Porcont cover

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Echinometra before the spill (Fig. 6) (9. Ar the seaward edge, the most abundant

lucunter

100 Fig & Pre- and postspill comparisons of the abundance of algae and sessile animals (cop seven panels) and the sea urchin Echinometra luaunter (bottom

10 panel) on the scaward portion of the Galeta roof flat (33). Filled symbols denotes the heavily oiled zone dorest to the water's edge at low tide (Fig. 3); Open symbols and the sonoodh Kine in the E. facranter graph indicare less oiled (more handward) habitans, and more postspill surveys of percent cover

83 84 &S

87 that were significandy higher or lower than any prespill survey a P s 0.05

oll Spill and P s 0.õl, respectively. ladas, differences were significant only in

Your the heavily oiled zone (O). Covar was compared survey by survey with the use of paired teres marched by individual transects within surveys. Abundances of E. lucunter were compared with the use of residuals from regressions (34).

N 1000

Urchins per 10 m2

6 JANUARY 1969

ARTICLES 41

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urchin Echinometra lucunter was reduced by about 80% within a few Subtidal reefs. Populations of subtidal sessile organisms were days of oiling, and the reef Alat was littered with its skeletons. surveyed on six fringing reefs between Isla Margarita and Isla Although this decrease was small in an absolute sense relative to Grande within 1 year before and 4 months after the oil spill (Fig. 2) changes in abundance among years, it nevertheless departed signif. (41). These include the heavily oiled reef at Punta Galeta, a lightly candy from the average trend in abundance between months of May oiled reef at Isla Margarita, and four unoiled reefs cast of Portobelo. and June over the last 8 years (34). Farther inshore, no such Abundance of most common scleractinian coral genera in depths reductions occurred.

53 m decreased at Galeta by 51 to 96%, and total coral cover
Gonodactylid stomatopods (mantis shrimp) are abundant in decreased by 76%; even at 9 to 12 m the drop was 45% (Fig. 7).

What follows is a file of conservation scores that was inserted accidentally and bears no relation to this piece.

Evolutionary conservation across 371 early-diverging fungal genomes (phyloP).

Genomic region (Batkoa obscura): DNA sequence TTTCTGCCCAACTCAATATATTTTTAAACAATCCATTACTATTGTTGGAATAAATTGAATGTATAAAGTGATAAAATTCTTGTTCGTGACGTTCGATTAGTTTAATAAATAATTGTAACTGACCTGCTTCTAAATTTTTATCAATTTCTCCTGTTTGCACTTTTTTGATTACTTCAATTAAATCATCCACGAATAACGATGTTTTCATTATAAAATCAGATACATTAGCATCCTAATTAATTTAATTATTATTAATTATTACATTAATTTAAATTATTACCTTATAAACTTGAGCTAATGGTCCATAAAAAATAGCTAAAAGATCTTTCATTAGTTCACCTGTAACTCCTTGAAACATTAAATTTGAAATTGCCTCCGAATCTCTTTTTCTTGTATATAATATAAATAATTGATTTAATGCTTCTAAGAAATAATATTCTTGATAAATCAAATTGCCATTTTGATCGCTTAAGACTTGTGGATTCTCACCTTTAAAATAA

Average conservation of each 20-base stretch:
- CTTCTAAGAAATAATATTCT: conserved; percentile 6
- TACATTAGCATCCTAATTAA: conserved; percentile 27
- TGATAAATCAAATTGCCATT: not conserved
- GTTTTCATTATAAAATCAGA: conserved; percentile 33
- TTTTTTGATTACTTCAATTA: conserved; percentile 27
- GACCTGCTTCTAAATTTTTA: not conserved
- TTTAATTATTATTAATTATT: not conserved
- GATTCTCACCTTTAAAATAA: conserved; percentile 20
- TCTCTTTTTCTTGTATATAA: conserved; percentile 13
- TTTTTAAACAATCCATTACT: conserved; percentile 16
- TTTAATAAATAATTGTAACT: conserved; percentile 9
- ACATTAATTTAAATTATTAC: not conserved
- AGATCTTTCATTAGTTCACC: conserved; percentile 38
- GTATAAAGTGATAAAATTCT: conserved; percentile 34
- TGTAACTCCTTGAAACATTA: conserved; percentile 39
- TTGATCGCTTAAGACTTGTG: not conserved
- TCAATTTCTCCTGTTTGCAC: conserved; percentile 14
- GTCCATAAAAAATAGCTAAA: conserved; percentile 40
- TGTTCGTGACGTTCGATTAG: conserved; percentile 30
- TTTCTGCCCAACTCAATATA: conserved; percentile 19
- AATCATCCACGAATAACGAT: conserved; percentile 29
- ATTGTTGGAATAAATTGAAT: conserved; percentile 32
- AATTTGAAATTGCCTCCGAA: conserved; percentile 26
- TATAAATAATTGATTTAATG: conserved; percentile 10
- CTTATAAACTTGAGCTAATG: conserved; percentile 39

intertidal Thalassia beds from Isla Margarita to Isla Largo Remo, Reductions were less at Isla Margarita and generally absent on the
where they live in and aggressively defend cavities in coral rubble at unoiled reefs, excepe at one site northeast of Portobelo (Fig. 2) for
densities up to 20 per square meter (35). They are prey for no apparent reason. This relation between amount of oiling on the
shorebirds, fish, and crabs, and in tum consume large numbers of six reefs and decrease in coral cover was significant for 0 to 3 m but
hermit crabs, snails, and other animals (36). Population dara are not deeper (42).
available for stomatopods from intertidal seagrass beds on four reef Sublethal effects were also substantial. Within Bahia las Minas,
Alats, including certain types of data collected at various times before most of the scleractinians still alive in depths less than 3 m showed
the spill (Table 2 and Fig. 2). Two of the sites were heavily oiled, signs of recent stress including bleaching or swelling of tissues,
and large amounts of oil were still present on mangrove roots and in conspicuous production of mucus, recendy dead areas devoid of
sandy sediment when sampling first began 3 months after the spill; coral tissue, and globules of oil (Fig. 3) (43). In some cases, bleached
the other two flats were at most lightly oiled. Densities of stomato- or dead areas were surrounded by a black halo characteristic of
pods were less on the heavily oiled flats, particularly for animals bacterial infeccion (44). Boch the frequency and size of recently dead
greater than 40 mm long (37). Loss of these large animals apparently lesions on the commonest massive corals increased markedly with
made larger cavities available to the survivors, which consequ the amount of oiling at each reef and decreased with water depth
fought less and suffered fewer injuries (38) compared to the same (Fig. 8) (45, 46). These effects were also species specific. In the case
sites before the spill and compared to lighdy oiled flats afterwards of S. siderea, which suffered most, new parcial mortality was still